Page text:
|For the holiday season, I'm repeating this post from 2012. This Chocolate Biscotti Recipe from David Lebovitz is easy to make. Bake a delicious gift!|
As a fan of food and bigger fan of Paris, I follow the blog of expat American +David Lebovitz, pastry chef, author of cookbooks and one of my favorite iPhone apps, Paris Pastry®. I made his Chocolate Biscotti Recipe for holiday gifts.
Is it possible for an amateur like me to turn out great biscotti?
I took David's advice and searched out the best cocoa as he proclaims it makes a big difference. At the new +Sur La Table® in Durham, I found +Valrhona® Cocoa Powder (made in France) and while a bit on the pricey side, I'm now a convert to this brand. Intense chocolate. I also picked up demerara sugar (for the glaze) and slivered almonds at the local +Southern Season in Chapel Hill.
Pause for technology tip: You'll note that there are now plus signs in front of some links. These are easy links provided by Google+ to profile pages so I don't have to go searching the web while I type and copy/paste in web addresses. I converted my blogger profile to Google+ for easier link-up. These links aren't paid or click ads.
I've never succeeded at toasting almonds in the oven. I tend to look away at the wrong time and end up with a burned mess. Now, I use a Calphalon® nonstick crepe pan that is flat. No butter or oil. I gently shake the pan, or stir with a wooden spoon, over medium (gas) heat until the almonds are lightly toasted. They will continue to toast in the hot pan, so I immediately put the almonds in a bowl until ready to add to the biscotti batter.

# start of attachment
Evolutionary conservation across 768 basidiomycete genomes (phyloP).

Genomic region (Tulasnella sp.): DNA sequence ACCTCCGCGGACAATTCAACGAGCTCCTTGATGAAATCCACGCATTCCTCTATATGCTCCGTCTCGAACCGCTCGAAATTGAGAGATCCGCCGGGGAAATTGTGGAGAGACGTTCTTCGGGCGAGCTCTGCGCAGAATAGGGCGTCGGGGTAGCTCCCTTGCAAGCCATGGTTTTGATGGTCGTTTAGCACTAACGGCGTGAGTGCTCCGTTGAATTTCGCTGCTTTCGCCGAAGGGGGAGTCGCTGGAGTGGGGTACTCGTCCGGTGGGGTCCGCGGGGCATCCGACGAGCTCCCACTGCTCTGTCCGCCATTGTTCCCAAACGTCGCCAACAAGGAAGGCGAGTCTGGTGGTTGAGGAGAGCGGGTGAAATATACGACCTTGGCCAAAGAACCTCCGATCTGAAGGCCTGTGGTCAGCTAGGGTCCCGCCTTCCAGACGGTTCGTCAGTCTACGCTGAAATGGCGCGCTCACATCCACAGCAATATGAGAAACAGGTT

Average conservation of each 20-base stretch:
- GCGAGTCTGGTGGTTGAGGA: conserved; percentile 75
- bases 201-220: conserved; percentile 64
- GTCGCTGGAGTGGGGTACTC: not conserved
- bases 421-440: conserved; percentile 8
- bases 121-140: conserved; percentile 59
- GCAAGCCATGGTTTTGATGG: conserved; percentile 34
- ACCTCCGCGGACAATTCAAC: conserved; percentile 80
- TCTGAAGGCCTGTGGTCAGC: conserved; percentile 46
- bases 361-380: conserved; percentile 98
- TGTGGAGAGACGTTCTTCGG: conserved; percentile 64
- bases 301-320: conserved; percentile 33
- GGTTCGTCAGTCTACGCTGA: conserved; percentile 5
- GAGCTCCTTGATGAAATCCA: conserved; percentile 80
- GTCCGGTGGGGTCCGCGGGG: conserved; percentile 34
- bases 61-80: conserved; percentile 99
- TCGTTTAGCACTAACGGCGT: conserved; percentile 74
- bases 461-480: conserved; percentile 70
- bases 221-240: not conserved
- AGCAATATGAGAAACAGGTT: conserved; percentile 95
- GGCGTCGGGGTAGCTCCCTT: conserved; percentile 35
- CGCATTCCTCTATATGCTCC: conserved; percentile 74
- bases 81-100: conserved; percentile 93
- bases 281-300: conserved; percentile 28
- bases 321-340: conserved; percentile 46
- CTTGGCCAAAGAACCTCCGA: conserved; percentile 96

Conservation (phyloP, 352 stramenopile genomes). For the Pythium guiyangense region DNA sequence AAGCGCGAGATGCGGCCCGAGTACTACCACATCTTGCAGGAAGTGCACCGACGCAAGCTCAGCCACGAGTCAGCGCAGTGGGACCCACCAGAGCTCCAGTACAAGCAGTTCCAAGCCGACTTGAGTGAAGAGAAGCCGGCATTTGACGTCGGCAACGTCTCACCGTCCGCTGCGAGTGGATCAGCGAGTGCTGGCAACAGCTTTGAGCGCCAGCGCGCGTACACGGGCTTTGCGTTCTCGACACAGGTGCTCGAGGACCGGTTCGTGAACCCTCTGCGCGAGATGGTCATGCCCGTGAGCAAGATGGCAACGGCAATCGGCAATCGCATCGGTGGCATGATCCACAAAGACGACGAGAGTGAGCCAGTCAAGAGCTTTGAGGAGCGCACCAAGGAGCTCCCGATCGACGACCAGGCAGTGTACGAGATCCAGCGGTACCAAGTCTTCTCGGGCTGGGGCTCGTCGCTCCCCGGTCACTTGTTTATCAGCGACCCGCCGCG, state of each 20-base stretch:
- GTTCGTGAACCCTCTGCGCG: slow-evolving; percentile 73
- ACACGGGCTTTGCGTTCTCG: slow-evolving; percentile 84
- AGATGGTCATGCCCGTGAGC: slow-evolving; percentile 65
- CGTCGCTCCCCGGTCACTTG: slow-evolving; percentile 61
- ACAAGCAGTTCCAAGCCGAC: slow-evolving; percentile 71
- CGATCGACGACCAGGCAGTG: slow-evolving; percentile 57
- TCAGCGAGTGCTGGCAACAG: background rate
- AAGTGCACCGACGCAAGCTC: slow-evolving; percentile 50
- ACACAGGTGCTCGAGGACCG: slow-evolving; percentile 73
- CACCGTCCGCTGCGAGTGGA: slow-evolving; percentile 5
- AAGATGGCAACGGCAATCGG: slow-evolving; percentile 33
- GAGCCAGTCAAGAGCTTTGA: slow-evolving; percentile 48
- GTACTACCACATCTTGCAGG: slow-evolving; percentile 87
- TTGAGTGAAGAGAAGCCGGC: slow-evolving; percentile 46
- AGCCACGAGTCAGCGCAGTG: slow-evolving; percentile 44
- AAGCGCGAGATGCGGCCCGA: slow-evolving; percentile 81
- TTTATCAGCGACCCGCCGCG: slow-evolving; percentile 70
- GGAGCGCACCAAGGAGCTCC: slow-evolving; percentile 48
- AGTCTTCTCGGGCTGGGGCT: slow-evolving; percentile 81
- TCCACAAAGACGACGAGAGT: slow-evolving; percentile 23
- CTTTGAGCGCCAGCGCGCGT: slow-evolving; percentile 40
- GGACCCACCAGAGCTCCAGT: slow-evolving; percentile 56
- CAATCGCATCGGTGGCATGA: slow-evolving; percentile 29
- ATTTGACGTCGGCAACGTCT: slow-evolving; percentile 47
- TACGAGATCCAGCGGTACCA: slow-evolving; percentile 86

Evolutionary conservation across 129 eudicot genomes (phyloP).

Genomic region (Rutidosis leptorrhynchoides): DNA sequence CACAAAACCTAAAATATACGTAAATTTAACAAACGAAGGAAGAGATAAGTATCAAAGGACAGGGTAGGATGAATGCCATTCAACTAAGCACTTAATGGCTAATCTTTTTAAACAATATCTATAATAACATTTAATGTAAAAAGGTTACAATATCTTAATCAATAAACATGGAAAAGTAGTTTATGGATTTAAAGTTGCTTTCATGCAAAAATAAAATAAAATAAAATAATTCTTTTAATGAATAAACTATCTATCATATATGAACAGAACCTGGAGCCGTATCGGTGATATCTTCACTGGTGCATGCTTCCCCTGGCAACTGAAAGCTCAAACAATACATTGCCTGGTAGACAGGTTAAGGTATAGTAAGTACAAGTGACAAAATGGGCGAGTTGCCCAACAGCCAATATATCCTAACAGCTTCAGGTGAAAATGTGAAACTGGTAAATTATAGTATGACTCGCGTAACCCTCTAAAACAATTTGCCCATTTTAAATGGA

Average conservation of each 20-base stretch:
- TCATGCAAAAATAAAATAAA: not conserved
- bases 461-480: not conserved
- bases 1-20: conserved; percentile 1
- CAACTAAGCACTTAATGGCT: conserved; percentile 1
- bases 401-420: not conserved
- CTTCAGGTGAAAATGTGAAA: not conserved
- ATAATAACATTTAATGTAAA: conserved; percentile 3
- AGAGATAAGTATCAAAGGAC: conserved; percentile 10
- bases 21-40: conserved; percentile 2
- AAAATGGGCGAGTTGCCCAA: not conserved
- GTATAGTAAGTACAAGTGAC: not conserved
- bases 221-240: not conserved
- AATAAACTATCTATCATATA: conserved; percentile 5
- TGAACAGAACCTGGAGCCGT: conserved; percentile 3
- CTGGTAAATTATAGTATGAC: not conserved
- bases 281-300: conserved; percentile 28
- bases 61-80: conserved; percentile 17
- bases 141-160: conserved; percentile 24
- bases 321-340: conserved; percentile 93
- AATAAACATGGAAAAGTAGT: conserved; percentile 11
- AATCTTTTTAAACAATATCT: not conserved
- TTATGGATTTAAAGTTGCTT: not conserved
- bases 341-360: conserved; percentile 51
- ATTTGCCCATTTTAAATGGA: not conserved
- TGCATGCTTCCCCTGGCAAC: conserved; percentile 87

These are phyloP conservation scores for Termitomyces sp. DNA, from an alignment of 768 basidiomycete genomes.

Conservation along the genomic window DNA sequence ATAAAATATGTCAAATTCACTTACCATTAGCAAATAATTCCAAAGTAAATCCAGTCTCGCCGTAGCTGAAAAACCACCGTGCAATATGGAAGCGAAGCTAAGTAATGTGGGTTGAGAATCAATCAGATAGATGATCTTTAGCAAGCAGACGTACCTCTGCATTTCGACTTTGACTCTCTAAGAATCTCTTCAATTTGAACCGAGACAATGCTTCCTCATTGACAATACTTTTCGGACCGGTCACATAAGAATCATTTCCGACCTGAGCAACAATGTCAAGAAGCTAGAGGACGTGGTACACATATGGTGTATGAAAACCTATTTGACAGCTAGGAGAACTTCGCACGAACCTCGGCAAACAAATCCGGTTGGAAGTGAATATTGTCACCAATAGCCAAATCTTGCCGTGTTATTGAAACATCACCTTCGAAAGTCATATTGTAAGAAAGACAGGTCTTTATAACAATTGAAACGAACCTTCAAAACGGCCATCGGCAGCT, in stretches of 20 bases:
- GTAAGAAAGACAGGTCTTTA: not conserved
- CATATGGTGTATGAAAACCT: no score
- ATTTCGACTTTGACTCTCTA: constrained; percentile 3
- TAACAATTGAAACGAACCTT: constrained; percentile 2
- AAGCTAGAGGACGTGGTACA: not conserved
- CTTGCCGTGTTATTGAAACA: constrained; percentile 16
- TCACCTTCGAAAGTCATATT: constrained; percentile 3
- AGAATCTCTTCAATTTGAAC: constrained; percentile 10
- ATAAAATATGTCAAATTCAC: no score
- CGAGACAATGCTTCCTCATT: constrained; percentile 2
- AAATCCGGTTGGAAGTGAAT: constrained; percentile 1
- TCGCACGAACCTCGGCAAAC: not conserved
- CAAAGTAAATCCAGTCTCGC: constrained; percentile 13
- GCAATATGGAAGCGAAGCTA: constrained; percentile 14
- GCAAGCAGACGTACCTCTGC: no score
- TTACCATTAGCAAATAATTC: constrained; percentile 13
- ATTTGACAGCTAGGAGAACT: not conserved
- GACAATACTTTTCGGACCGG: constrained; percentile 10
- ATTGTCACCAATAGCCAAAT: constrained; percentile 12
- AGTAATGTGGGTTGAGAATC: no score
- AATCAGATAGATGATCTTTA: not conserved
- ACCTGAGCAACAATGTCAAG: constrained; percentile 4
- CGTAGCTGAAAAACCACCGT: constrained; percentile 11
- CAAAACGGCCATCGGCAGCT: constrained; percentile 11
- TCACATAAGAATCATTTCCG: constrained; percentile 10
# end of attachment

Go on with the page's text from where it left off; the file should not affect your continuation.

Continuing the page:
The biscotti batter is very thick, so don't be alarmed. David doesn't use butter and this gives you a perfect, dense biscotti. The almond-cherry biscotti that I've made before, used butter. To me, the texture is better without.
Biscotti is "twice baked" and the only thing difficult about making it is patience. After the first baking, the two logs look good enough to eat, but don't do it!
Cool for fifteen minutes after first baking. Slide the biscotti off of the parchment (or silicone mat) onto a cutting board. Use a large serrated bread knife and cut the logs into half inch pieces.
Re-reading David's recipe, he says to "diagonally cut" and I didn't catch that, so I cut straight slices. It didn't seem to be an issue with my biscotti. I managed to cut forty-eight biscotti out of my two logs and David lists fifty to sixty.
Place the slices onto a parchment-lined cookie sheet and return to oven for second baking. I rotated the pans halfway through the bake time. My range is duel-fuel, so the oven is electric.
Final verdict: this is the best biscotti recipe that I've made. So much better than store bought, so don't hesitate to try David's recipe if you've got the time for baking.
For gifting, I purchased red fold-down food bags from The Kitchen Store® at University Mall in Chapel Hill. These cute bags were only fifty-nine cents each. I like the Christmas tree window that shows off the contents.
Store biscotti for two weeks in an airtight container. Trust me, these goodies will be eaten long before they expire—dip in espresso or other coffee.
PS technology tip: I used my iPhone 4s for all photos.
December 7, 2013
Who Am I?
My name is pronounced fred-ah, not freed-ah. A freelance garden and travel writer with roots in technology/marketing strategy at SAS Institute Inc. I'm loving my life whether at home, in the garden or traveling. I garden in harmony with bees, butterflies and....deer and rabbits! Zone 7b. My wonderful husband (aka "The Musician") helps with the heavy lifting.
My current fiction writing projects include a completed manuscript and several works in progress.
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My Travel Reviews on Slow Travel®
|Pizza Caratello, Paris, France|
|Le Coq Rico, Paris, France|
|Au Petit Thai, Paris, France|